This is a guest post by Jessica Haselton (above) whose wedding we featured on Smashing The Glass last month
Modern weddings are largely concentrated on the bride. From before the wedding begins to the end of the reception, the bride is principally the focus of our attention. What is her dress like? How will she do her hair? Her makeup?
We’ve so come to accept the bride as the focal point of the wedding, it’s likely never occurred to us – those in attendance, and many of us planning weddings ourselves – that the traditional Jewish wedding ceremony is by and large centered around the groom.
Now, this isn’t to say brides don’t play an integral role. It is that, historically and traditionally, the responsibilities in the wedding ceremony lay with the groom. The traditional Jewish wedding ceremony doesn’t provide the bride with a speaking role. Only the groom takes a vow under the chuppah and places a ring on his betrothed.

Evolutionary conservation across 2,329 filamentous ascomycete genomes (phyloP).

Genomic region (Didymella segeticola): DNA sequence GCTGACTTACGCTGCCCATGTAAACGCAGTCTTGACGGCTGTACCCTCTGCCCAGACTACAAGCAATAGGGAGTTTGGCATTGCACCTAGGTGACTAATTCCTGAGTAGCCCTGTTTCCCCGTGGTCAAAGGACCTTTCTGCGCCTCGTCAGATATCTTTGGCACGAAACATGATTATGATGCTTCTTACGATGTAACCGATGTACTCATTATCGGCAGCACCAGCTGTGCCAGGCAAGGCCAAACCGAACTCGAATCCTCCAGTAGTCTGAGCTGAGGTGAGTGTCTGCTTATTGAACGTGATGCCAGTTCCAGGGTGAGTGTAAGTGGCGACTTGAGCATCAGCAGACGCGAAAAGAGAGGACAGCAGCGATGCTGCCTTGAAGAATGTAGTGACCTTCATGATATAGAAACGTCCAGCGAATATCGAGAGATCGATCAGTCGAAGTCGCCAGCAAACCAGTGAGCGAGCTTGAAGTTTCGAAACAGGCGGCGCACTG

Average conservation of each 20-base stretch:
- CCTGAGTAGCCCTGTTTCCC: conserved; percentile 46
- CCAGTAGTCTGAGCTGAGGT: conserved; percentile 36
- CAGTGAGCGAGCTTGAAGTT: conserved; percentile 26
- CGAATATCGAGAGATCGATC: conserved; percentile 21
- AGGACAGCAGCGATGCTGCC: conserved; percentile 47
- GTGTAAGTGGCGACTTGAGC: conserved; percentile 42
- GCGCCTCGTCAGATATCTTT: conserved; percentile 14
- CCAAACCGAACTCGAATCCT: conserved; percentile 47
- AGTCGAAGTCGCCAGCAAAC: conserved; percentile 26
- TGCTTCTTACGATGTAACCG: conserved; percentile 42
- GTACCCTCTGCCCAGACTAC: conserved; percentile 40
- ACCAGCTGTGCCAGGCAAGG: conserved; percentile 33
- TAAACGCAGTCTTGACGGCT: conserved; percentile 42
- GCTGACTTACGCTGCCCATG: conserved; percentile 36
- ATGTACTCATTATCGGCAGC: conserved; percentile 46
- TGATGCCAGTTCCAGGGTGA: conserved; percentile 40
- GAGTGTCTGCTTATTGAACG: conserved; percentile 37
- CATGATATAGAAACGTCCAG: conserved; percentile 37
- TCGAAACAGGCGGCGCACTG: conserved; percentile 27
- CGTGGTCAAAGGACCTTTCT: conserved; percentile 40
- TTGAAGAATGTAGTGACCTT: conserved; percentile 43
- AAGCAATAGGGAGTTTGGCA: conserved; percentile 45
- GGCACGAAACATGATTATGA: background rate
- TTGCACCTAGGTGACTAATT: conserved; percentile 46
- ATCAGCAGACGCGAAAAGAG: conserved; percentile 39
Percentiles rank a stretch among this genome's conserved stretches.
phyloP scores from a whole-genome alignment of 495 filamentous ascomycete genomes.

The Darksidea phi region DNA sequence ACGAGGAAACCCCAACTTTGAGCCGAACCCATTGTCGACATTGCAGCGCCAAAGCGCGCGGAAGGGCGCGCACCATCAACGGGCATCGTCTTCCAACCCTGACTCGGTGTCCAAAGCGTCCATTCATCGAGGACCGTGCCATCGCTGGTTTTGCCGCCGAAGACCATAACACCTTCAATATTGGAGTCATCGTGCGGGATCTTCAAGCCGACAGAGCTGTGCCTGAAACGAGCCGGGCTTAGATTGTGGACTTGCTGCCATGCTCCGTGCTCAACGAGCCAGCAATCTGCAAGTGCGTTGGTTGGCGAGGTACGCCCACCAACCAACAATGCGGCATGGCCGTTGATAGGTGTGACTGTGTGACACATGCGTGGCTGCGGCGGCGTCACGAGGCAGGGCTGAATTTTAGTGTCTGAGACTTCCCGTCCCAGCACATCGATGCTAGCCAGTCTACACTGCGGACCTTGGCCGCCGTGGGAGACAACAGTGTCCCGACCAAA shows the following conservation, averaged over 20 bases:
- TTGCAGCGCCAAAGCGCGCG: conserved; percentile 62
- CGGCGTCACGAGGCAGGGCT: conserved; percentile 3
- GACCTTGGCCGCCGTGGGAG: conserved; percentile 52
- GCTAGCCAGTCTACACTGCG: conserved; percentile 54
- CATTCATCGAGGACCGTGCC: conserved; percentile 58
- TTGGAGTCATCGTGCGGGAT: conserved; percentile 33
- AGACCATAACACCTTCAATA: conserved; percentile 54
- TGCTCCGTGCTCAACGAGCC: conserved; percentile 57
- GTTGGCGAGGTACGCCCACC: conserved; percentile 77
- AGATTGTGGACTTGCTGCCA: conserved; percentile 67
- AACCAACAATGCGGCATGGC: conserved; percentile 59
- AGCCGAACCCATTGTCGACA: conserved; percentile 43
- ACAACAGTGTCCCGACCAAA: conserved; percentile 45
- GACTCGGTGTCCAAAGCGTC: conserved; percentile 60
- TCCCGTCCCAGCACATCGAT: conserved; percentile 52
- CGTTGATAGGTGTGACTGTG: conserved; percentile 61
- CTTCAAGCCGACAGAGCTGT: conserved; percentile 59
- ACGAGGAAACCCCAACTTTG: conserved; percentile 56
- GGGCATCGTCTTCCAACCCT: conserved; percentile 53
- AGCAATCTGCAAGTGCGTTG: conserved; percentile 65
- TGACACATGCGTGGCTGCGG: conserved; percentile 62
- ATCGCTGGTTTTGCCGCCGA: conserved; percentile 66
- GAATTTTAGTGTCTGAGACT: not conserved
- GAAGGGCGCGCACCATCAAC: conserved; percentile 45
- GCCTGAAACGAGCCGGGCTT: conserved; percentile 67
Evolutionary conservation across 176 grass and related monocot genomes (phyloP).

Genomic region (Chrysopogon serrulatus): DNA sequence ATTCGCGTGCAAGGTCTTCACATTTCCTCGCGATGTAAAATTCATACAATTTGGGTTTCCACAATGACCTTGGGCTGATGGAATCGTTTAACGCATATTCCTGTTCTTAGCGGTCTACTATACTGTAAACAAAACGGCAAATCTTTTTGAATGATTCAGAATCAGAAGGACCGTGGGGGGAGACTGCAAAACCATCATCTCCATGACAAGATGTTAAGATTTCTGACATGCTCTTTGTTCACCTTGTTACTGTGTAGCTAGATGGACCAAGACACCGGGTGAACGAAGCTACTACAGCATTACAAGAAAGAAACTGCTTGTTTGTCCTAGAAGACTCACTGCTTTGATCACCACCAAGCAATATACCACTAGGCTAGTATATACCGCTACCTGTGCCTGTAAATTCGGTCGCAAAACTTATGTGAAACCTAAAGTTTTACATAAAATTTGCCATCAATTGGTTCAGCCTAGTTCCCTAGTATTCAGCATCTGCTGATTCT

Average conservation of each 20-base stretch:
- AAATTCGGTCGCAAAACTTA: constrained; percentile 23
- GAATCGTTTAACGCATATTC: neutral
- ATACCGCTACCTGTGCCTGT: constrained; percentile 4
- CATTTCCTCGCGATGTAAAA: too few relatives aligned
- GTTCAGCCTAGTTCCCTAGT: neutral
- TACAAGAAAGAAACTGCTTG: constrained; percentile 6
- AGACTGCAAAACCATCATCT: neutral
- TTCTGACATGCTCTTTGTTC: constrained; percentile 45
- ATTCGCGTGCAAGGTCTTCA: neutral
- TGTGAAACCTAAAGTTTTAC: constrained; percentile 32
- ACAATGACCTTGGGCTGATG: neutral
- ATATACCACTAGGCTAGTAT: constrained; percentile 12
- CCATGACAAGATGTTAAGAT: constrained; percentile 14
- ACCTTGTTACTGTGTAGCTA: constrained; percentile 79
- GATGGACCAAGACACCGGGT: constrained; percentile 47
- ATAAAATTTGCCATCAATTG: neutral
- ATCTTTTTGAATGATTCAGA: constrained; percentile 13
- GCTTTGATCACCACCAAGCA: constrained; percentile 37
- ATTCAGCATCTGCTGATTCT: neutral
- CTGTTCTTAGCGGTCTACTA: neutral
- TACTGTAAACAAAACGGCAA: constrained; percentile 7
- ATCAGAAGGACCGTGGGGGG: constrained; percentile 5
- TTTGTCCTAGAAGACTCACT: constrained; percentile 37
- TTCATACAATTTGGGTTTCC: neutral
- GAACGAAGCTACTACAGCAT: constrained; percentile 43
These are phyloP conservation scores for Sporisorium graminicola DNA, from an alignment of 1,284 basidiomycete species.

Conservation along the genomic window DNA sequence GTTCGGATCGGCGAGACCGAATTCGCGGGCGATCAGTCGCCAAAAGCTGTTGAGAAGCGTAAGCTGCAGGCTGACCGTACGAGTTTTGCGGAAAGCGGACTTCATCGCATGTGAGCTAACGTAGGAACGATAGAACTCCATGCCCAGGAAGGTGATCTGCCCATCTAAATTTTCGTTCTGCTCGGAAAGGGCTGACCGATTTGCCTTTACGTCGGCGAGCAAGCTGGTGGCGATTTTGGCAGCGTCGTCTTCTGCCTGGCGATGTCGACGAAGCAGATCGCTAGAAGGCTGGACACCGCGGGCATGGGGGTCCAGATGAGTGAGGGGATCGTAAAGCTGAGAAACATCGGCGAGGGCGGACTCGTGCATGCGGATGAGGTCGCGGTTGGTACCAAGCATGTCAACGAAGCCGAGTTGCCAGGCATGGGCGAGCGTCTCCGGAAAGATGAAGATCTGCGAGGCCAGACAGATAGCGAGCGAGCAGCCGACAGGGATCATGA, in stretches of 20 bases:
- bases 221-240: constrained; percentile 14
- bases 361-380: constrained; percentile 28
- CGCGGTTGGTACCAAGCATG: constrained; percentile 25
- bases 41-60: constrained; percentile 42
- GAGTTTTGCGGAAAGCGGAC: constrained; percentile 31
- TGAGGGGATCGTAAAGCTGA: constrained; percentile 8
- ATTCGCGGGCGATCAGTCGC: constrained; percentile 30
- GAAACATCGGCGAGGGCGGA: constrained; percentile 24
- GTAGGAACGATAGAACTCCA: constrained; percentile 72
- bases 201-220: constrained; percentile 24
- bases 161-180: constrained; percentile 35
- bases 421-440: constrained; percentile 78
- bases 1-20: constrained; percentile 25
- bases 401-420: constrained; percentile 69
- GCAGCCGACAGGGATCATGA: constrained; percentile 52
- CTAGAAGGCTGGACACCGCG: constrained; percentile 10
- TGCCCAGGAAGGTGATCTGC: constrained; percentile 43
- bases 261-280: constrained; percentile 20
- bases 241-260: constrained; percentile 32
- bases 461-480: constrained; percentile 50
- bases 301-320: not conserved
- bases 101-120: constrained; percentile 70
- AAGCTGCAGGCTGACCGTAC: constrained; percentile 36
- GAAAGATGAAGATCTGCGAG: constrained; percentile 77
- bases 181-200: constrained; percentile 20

But the good news is that there are ways to incorporate more balance and equality into the Jewish wedding ceremony without foregoing any of its timeless and oft-beautiful traditions. If you’re interested in a more equality-driven wedding, I’ve put together a list of five ways to incorporate egalitarianism into your ceremony and elevate your big day!
A cattle-free ketubah
Let’s start with the Jewish marriage contract, the ketubah. Even before you get to the chuppah, you begin laying the foundation of your marriage through your marriage contract. Not all ketubahs are the same – the Orthodox, Conservative, Reform, Interfaith, Humanistic, Same-Sex texts, and many others, differ widely from one another. For this reason, it is important to take the time to select a text that is representative of you and your partner’s values (and if you need help with ketubah texts, you could contact one of these STG-recommended ketubah designers).
Traditionally, ketubahs are written in Aramaic, and many today still are. I’d like to think mine served as a detailed account of how much cattle my father was willing to fork over in exchange for my hand. Okay, obviously that’s not what my ketubah said. While the ketubah is mostly ‘legalese’, it does codify the commitment the couple is making, and details the rights of the bride and responsibilities of the groom. Unless you were an expert in your Hebrew School’s 6th grade Aramaic class, you should ask to see an English translation of your ketubah so that you know exactly what you’re signing up for.